Skip to main content

PPCBank & South Korean Doctors Team Up For Free Eye Surgery For Underprivileged Cambodians

Phnom Penh, 2 November 2018 – PPCBank has announced that it is bringing a group of ophthalmologists from South Korea, to provide free eye checkups and surgery for hundreds of Cambodia’s most vulnerable citizens, who suffer from cataracts and strabismus (“cross-eye”). The “New Vision 2018” project will take place from 2nd to 6th November at several locations, including Phnom Penh, Kandal, Kampong Speu and Kampot.

A thorough eye examination will first be conducted.  Patients will then undergo surgery to remove any “cloudy” lenses, replacing them with artificial ones which will last for the rest of their lives.  There will also be a consultation and training session to guide patients through their recovery period and educate them about proper eye health.

Through this project, PPCBank aims to curb the spread of vision disorders, primarily cataracts and strabismus, thereby improving the overall quality of life for those Cambodians who simply cannot afford proper eye examinationsor surgical procedures.

This is the second year running that PPCBankhas helped improve the lives of visually-impaired Cambodians.  Last year, it cooperated with the Khmer Sight Foundation (KSF) to provide free medical checkups for over 800 patients, 200 of whom underwent successful eye surgery.

Regarding this special occasion, Mr. Shin Chang Moo, the President of PPCBank, said: “Cataracts and strabismus are the common eye disorders among Cambodian people especially the underprivileged despite their treatments being relatively quick and safe. However, most of the victims is hindered by restricted access to proper treatment and healthcare due to their lacking financial situation, leading to worsen conditions such as inability to carry out daily activities or even blindness. Thus, with this project, PPCBank is bringing a group of doctors from South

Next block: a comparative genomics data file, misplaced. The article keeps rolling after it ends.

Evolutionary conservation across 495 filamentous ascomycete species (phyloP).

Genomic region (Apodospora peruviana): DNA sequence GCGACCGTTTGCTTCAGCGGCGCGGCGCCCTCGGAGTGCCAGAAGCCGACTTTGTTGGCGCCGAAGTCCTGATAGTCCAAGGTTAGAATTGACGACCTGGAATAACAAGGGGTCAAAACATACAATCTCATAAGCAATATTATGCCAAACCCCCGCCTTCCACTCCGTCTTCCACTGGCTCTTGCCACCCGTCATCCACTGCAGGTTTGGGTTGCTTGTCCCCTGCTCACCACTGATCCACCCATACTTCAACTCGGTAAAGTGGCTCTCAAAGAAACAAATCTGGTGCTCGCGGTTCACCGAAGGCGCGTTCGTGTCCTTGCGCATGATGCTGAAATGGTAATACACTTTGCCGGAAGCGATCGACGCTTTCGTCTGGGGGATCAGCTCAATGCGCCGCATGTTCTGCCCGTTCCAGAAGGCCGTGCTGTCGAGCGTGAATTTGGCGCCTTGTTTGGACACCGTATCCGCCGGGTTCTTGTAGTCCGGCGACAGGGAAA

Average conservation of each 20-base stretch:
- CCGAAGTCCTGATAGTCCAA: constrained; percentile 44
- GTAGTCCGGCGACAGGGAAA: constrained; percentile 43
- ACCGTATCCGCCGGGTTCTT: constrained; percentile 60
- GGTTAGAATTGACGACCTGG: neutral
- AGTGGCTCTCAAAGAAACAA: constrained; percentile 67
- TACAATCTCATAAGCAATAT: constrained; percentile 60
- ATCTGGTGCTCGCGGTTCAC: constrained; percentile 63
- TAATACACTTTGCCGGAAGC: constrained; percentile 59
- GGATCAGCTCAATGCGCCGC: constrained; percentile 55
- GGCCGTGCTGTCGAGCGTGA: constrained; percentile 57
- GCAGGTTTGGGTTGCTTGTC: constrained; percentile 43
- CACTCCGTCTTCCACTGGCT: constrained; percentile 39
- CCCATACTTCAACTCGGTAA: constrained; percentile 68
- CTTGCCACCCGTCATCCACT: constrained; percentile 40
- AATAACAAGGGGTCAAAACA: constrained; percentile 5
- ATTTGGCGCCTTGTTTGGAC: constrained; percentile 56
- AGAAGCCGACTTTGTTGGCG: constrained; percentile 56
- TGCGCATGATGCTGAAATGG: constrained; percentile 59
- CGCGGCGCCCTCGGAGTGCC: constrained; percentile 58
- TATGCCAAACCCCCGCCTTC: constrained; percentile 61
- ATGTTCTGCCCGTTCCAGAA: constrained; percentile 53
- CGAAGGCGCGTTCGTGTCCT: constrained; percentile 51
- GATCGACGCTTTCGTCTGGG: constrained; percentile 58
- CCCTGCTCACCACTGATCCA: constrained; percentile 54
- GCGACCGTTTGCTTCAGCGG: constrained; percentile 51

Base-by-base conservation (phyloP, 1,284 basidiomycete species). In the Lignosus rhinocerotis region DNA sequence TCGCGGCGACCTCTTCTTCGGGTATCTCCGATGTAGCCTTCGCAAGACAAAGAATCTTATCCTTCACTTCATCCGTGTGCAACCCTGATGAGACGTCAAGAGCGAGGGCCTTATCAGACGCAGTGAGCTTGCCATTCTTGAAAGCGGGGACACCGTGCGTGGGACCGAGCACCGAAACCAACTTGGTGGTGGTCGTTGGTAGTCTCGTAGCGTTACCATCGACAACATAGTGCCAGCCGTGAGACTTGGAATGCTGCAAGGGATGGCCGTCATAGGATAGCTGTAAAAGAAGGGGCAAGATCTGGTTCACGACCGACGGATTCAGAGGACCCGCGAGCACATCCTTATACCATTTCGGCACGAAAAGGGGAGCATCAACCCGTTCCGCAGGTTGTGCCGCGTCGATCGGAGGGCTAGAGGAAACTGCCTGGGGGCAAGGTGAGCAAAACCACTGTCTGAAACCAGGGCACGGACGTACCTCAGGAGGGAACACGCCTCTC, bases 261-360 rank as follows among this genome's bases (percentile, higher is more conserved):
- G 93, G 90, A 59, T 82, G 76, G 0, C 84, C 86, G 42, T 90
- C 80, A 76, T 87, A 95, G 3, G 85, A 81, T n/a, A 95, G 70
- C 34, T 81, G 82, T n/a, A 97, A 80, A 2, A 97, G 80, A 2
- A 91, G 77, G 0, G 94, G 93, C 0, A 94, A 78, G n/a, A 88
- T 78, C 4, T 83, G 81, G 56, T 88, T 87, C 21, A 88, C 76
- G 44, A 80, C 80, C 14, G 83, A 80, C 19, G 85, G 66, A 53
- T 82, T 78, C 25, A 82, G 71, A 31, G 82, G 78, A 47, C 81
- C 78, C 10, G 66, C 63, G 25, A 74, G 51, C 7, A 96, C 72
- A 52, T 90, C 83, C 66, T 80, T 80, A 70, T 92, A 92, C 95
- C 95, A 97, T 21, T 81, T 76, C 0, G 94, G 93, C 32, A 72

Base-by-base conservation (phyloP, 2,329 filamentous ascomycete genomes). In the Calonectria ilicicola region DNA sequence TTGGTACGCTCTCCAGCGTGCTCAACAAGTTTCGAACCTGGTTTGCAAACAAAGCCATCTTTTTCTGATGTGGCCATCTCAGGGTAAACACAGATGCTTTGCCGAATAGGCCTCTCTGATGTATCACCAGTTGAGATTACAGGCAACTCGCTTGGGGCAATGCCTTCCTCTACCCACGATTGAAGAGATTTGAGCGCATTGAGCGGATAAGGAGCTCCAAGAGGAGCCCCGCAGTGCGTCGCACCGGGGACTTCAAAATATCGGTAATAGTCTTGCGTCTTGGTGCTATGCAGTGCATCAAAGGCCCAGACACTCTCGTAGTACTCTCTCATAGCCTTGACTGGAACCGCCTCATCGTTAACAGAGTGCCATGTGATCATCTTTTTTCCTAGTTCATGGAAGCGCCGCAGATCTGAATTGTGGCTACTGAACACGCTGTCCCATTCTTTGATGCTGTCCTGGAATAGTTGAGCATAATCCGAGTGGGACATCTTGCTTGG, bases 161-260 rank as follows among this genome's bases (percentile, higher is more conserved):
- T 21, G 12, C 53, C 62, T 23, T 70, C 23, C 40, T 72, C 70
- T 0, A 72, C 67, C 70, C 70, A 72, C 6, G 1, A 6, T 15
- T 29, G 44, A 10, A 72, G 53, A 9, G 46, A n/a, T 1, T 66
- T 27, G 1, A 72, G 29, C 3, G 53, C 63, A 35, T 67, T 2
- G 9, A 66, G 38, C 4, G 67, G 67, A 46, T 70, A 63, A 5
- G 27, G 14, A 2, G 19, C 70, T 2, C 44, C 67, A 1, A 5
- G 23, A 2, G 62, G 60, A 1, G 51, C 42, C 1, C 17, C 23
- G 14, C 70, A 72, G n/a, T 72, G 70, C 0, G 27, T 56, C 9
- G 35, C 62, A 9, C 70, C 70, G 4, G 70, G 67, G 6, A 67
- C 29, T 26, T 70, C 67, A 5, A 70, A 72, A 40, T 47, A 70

Korea to provide cataract and strabismus surgeries free of charge for the impoverished people, thereby giving them back their vision and improving their quality of life.”

According to a report by the National Eye Care Programme and VISION 2020: The Right to Sight, astaggering 28,800 Cambodians become blind each year.  Up to 90% of these cases are preventable with proper examination and care.  Cataracts are the leading culprit,accounting for 65% of blindness, equivalent to 19,000 cases a year.

With an estimated population of 12 million, Cambodia faces a number of recurrent issues in the healthcare sector, one of which is vision disorders.  Restricted access to proper healthcare has been the leading cause of these common health problems in the country, especiallyamong the underprivileged who lackfinancial support.

It is hoped that through PPCBank’s initiative, visual impairment will become less prevalent in Cambodia, helping to ease many of the socio-economic pressures which sufferers and their families are forced to deal with.